The demonstrations in Cairo's Tahrir Square, in addition to toppling Egypt's long-time leader, gave a push to efforts by the country's women for equal rights.
Now, Egyptian women are organizing to ensure that they remain equal partners in the ongoing political transition. To that end, NDI has been connecting Egyptian women’s groups with women leaders and organizations from Cambodia, Chile and the United States to share their own experiences and insights into building political power.
Meeting by video conference, members of Egyptian political parties, potential candidates, representatives from women’s rights groups and journalists have met with Carla Koppell, head of the women’s office at the U.S. Agency for International Development; Eugenia Hirmas, former socio-cultural minister under Chile’s President Michelle Bachelet; and Mu Sochua, Cambodian member of parliament and women’s rights activist. Each of these exchanges has stressed the need for Egyptian women to build diverse coalitions that emphasize the benefits of equal rights for women to society as a whole.
Hirmas spoke about how, during the time of dictator Augusto Pinochet, it was less dangerous for Chilean women than men to be on the streets looking for disappeared relatives, which helped women organize and legitimize their role in society and demand their rights. She told the Egyptian women, “It is not enough to stay home and know that you are part of a party — you have to participate!” When Pinochet’s 17-year reign ended in 1990, she said she believed that Chile might achieve a woman president by her granddaughter’s generation, yet through hard work, the country elected a woman president only 16 years later.
Mu stressed the need to form a broad coalition of women cutting across political parties and organizations. To include as many women as possible, she recommended that activists use the media to recruit and take the time to understand what women truly need in order to create a broad movement with appeal to women from all parts of society.
The Egyptians also used the conferences to network among themselves, share their stories and strategies and build connections among organizations focusing on different aspects of women’s rights. After the first video conference, Azza Kamel from Appropriate Communication Techniques for Development (ACT), an NDI partner, invited all the participants to join a new coalition aimed at keeping women’s voices in the political transition process. Most participants are now a part of the network. After the second conference, women from participating civil society groups were exploring ways to work together with participants' political parties, offering to train women candidates as they prepare their campaigns.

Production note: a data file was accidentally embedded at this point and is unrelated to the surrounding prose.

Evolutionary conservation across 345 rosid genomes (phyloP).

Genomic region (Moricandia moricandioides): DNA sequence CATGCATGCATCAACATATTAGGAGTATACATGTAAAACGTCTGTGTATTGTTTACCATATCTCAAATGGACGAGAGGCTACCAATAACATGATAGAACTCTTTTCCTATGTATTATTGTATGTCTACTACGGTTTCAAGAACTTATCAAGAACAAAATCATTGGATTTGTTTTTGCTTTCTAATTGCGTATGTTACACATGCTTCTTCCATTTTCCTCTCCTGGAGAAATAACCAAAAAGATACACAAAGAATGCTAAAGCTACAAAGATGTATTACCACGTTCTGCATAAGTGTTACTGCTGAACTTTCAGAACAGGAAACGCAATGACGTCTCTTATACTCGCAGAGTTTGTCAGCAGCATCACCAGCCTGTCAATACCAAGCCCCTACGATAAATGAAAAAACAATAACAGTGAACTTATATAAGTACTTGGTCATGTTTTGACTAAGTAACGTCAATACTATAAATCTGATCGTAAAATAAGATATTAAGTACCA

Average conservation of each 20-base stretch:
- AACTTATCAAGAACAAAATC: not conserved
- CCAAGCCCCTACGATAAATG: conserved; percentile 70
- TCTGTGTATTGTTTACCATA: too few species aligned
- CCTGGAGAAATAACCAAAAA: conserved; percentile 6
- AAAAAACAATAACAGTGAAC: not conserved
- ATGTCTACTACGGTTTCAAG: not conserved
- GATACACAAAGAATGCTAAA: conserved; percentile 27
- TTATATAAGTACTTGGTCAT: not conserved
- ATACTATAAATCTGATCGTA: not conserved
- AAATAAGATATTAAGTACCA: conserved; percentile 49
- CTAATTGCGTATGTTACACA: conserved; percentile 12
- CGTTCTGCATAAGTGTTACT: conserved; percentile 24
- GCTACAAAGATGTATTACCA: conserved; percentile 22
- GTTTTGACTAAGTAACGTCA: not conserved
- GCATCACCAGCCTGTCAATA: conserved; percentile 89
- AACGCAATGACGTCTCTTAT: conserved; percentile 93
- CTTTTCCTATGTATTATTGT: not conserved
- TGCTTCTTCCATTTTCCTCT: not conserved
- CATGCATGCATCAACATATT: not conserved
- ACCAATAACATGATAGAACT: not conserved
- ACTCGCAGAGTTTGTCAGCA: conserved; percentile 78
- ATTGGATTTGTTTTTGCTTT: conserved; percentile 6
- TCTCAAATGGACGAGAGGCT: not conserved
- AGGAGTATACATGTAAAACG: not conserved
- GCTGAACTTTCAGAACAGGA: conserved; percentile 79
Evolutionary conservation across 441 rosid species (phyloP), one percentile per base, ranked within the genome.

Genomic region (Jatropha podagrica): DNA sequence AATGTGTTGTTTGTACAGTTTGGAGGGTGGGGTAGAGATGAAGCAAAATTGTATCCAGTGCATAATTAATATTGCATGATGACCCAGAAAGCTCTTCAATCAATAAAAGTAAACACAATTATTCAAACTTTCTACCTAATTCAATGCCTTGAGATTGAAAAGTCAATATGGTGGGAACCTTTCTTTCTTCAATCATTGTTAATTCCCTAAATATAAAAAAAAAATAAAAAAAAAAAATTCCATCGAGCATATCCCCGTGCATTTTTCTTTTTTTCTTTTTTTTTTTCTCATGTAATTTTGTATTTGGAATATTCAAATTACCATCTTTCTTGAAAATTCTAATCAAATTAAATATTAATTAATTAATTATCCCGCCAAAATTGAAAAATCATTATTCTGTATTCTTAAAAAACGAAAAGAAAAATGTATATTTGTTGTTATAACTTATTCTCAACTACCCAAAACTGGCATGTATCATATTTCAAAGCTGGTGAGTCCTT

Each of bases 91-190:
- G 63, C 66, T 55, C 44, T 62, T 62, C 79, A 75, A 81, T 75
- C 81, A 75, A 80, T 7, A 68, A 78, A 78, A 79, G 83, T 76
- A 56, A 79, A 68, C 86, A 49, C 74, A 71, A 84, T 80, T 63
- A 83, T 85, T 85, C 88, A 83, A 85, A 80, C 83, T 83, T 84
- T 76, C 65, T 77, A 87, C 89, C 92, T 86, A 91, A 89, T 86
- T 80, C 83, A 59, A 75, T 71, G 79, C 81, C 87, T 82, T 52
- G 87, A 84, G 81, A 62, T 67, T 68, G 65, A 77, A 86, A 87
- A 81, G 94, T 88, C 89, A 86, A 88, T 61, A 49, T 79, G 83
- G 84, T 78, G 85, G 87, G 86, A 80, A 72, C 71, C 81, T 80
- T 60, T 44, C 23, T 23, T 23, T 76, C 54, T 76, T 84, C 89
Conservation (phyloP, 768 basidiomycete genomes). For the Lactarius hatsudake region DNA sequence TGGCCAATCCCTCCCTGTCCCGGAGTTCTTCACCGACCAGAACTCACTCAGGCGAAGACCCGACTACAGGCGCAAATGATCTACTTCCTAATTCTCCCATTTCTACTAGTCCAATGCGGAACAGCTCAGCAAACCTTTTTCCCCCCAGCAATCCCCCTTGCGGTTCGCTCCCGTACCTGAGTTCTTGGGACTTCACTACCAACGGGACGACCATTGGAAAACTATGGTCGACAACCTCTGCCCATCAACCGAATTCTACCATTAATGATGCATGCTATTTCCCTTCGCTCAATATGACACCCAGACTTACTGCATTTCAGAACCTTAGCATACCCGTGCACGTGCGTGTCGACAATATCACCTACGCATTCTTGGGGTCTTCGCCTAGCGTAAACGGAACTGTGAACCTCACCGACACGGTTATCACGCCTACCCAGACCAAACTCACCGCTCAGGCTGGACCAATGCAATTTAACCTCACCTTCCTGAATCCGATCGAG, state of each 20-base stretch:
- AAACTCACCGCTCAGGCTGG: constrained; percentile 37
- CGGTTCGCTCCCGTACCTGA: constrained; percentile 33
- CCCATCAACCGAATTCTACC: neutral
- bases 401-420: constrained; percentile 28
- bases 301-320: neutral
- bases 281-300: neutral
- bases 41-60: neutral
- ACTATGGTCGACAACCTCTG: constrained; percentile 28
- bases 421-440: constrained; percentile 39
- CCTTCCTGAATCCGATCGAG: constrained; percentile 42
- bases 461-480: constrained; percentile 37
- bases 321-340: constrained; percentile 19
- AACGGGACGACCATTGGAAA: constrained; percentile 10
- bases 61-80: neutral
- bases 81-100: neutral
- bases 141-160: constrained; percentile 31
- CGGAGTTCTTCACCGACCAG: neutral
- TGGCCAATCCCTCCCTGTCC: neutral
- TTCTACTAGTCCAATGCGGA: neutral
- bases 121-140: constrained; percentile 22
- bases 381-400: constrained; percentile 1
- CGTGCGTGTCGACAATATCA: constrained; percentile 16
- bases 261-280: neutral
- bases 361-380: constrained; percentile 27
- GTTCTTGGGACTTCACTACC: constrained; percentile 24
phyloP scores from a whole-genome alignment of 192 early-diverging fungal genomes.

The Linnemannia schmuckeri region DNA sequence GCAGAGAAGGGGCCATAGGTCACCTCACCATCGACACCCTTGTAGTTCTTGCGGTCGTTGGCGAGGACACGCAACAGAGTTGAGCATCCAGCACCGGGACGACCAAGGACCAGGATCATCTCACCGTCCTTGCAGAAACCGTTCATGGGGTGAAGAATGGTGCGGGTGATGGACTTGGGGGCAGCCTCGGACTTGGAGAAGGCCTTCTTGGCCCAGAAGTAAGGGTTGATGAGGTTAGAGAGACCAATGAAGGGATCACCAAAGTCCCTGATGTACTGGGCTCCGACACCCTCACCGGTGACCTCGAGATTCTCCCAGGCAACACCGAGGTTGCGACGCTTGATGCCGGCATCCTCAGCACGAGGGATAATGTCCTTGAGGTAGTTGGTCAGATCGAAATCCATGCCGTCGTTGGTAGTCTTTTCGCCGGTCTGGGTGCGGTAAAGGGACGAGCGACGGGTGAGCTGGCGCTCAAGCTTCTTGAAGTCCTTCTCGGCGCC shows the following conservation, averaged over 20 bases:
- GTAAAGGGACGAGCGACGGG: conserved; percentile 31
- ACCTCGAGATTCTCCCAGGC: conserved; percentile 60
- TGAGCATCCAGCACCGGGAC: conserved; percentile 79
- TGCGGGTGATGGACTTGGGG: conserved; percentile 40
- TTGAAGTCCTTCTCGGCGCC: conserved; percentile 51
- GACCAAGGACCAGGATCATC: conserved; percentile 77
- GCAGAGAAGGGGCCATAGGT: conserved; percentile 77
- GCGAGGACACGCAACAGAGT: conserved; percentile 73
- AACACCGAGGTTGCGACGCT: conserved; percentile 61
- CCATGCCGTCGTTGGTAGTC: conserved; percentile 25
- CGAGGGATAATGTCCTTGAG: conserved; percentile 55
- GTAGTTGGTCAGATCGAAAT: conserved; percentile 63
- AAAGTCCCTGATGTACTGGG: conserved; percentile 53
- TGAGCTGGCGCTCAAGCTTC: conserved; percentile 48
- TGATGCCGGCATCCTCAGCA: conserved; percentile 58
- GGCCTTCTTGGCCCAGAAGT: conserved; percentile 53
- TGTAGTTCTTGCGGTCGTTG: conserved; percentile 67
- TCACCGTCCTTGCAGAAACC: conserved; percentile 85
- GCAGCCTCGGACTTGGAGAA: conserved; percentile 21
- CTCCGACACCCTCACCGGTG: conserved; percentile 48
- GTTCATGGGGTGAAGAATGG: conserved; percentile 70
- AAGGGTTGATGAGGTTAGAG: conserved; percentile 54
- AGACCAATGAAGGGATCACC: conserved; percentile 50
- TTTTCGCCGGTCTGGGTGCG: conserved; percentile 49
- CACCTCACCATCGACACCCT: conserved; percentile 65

The work with the women is part of a larger effort by NDI since the revolution to connect civil society and political party leaders with those who played prominent roles in democratic transitions in their own countries. At the Institute’s invitation Genaro Arriagada and Sergio Bitar, both leaders in the Chilean “No” campaign that ended General Pinochet’s dictatorship, traveled to Cairo to meet with Egyptian leaders on the techniques and importance of forming broad coalitions. Others who came as part of the program were Janusz Onyskiewicz, a former Solidarity activist who later became Poland’s minister of defense, and Agus Widjojo, a retired general who was influential in the Indonesian military’s decision to withdraw from politics. They discussed the military’s role in their countries’ transitions and how the Egyptian military could foster democracy. In addition, NDI arranged for a delegation of Egyptians to travel to Jakarta, Indonesia, to meet with principal players in that country’s transition.
In the coming months, NDI will continue to connect political and civic experts from around the world with Egyptian women’s groups and others as they work through issues surrounding upcoming elections, constitution reform and other aspects of the transition.
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- Leaders in Chile’s democratic transition travel to Cairo»
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- Indonesia’s transition provides key lessons for democracy supporters»
Pictured above: Representatives from the Karama Organization, the Egyptian Foundation for Family Development and NDI listen to the experiences of Janusz Onyskiewicz.
Published June 30, 2011